Collier hopes to preserve history of tourism, fishing industry in Goodland via restoration of cottages
Collier County is working toward preserving its roots in the tourism and fishing industries by trying to restoring three historic cottages in Goodland.
County commissioners approved the submittal of a grant application to the State Division of Historical Resources for restoration of the cottages at Mar-Good Harbor Park.
The total project cost is $522,952. The grant amount from the state is $261,476 and requires a 100% match of $261,476 from the county. Matching funds have already been identified in the county budget, according to the county.
The cottages were built in the 1920s at Caxambas on the south side of Marco Island and were owned by a business called Kelly Gantt's Fish Camp, said Collier County Museum Director Amanda Townsend.
They were used as short-term rentals for tourists coming to the area to fish, then were re-located to their current location in Goodland in the 1950s, Townsend said.
“Once they were moved, they were continued to be used for a tourist camp, fish camp kind of thing,” Townsend said. “Many buildings were relocated from Caxambas and Marco Island to Goodland at the time.”
The last time the cottages were used was the early 2000s, she said.
“They were still being used as short-term rentals," Townsend said. “That’s 80 years of continuous use as just a little place to lay your head after you fished all day. It’s pretty amazing.”
The cottages, located on the west side of the park in Goodland, are now boarded up. Rotted wood can be spotted on the exterior of some parts of the building, white paint has begun to chip and the cistern on site is not currently functional.
An architect has already drawn up plans to restore the cottages with money the county received from Division of Historical Resources Small Matching Grant in 2020.
The most recent grant was submitted in hopes of paying for the architect's plans and moving forward with the restoration process, Townsend said.
In late September, the Florida Historical Commission will have a public hearing and will create a ranked list of projects across the state.
It is then up to the state Legislature, which appropriates a certain amount of funding that varies each year toward the projects. This means county officials will have to wait until spring 2022 to learn if the cottage restoration project will be funded through the grant, Townsend said.
"It's painful to see the elements take their toll on the structures while you are working on putting the funding in place,” Townsend said. “Sometimes it takes a few years, but I think persistence gets rewarded. If we are not funded, we will probably re-submit the application again next year."
If the project is funded, work will include demolition of one of the cottages that does not have the same historic value as the other three, Townsend said.
The cottage will be replaced with an open-air pavilion, while exterior restoration of the three other cottages will take place. The foundations of the cottages will be stabilized, siding and roofing on the buildings will be replaced, the windows will be repaired and all of the cottages will be repainted.
A raised walkway between the cottages will be built so that they are ADA accessible. One of the interiors of the cottages will be restored so that visitors will be allowed inside.
“I'm imagining it will be kind of staged as what a fishing cottage would have been like if you would have come here and stayed in one in the 1920s,” Townsend said. “To keep the project cost down for now, the other two cottages will be exterior renovations only.”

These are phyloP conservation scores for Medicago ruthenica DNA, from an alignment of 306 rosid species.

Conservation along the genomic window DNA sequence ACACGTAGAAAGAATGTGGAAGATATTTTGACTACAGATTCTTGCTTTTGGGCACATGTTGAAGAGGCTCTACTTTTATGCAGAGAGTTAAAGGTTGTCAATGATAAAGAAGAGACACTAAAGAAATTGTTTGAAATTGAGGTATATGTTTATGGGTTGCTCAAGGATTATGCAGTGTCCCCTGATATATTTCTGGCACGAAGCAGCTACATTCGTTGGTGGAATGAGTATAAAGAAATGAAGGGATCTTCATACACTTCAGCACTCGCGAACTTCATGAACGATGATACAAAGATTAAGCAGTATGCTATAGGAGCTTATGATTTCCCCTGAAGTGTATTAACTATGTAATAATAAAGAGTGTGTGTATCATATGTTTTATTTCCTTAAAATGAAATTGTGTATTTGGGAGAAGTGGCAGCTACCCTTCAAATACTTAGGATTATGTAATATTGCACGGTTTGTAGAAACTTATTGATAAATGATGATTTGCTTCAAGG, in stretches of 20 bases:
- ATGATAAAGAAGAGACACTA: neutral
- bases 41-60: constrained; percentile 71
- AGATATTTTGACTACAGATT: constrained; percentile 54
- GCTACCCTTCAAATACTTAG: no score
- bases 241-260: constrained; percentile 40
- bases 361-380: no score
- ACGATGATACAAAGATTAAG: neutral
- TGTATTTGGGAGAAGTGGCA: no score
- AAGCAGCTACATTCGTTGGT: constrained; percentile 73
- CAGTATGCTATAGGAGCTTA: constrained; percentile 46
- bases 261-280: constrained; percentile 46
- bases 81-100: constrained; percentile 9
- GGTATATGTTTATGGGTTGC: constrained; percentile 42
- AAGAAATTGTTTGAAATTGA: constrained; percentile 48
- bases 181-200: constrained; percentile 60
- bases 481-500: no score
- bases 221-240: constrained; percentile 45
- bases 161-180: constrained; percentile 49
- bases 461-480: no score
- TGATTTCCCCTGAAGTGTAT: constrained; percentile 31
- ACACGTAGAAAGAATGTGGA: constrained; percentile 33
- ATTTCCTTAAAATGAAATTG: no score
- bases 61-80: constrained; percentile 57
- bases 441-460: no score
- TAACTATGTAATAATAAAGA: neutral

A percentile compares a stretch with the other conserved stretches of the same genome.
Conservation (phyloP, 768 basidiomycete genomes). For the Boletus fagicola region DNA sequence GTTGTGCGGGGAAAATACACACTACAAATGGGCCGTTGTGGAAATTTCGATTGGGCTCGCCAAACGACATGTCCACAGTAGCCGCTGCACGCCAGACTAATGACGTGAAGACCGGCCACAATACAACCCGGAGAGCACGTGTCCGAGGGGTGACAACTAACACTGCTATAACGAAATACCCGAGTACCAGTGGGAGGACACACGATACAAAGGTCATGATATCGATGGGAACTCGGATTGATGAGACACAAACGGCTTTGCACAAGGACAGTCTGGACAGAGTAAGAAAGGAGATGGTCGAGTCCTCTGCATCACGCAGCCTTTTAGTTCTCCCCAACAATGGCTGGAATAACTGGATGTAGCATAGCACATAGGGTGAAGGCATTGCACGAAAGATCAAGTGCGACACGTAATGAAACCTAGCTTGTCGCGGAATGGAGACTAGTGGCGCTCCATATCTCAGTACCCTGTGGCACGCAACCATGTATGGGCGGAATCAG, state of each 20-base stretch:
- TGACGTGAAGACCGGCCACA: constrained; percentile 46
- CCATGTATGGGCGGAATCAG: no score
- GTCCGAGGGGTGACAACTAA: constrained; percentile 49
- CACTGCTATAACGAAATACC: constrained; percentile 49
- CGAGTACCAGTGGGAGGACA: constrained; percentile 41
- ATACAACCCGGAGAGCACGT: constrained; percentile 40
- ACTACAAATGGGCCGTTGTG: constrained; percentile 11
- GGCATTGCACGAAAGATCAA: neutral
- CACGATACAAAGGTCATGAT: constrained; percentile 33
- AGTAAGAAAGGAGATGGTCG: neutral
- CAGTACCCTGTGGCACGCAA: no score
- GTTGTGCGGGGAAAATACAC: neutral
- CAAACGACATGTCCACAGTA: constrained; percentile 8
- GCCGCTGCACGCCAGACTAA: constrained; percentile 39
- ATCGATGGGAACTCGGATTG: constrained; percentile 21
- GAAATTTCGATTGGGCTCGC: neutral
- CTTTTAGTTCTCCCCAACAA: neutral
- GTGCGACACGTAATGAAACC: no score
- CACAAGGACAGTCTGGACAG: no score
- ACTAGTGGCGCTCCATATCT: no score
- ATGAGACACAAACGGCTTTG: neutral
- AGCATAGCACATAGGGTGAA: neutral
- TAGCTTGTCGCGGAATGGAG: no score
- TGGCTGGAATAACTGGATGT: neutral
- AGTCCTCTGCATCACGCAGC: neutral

The Marco Island Historic Society plans to donate $20,000 in cash and $5,000 in in-kind donations to the project if it moves forward. In-kind services will include providing research, sourcing images and writing copy for interpretive signs, according to the county.
"We share the same piece of ground with Goodland," said Patricia Rutledge, CEO of the Marco Island Historical Society. "Their history is our history. It makes sense for us to be a part of this because of our mission to preserve and share the history and heritage of Marco Island and the surrounding communities."
If the restoration project moves forward, Rutledge said it will give Goodland residents a place to remember the history of their home.
"While Goodland itself is historic, there isn't really a place where people can actually experience the stories of the past there," Rutledge said. "Those cottages would give that to visitors and provide residents a sense of where they have come from."
The restoration of the cottages is also important in preserving Collier County’s overall history, Townsend said.
“They have a pretty cool story to tell about the very, very early beginnings of what now is our amazing, booming tourist economy,” Townsend said. “People were willing to come and stay in an 8X10 building with no electricity and water from a cistern so that they could fish in our absolutely amazing environment.”
Mar-Good Harbor Park, where the cottages are located, was purchased by the county in 2005 through a Florida Communities Trust reimbursement grant.
The park has been developed with a community building, playground, canoe/kayak launch, pathways and pavilions, and other recreational amenities and is operated by the Parks and Recreation Division of the county.
The cottages represent Collier’s roots in the tourism industry, Townsend said.
"It's kind of a testament to our natural resources here,” Townsend said. “Often now we think of taking a vacation as being an opportunity to participate in more luxury than our daily lives. When the cottages were built, it was the opposite. People were willing to rough it a little bit to access the natural environment here.”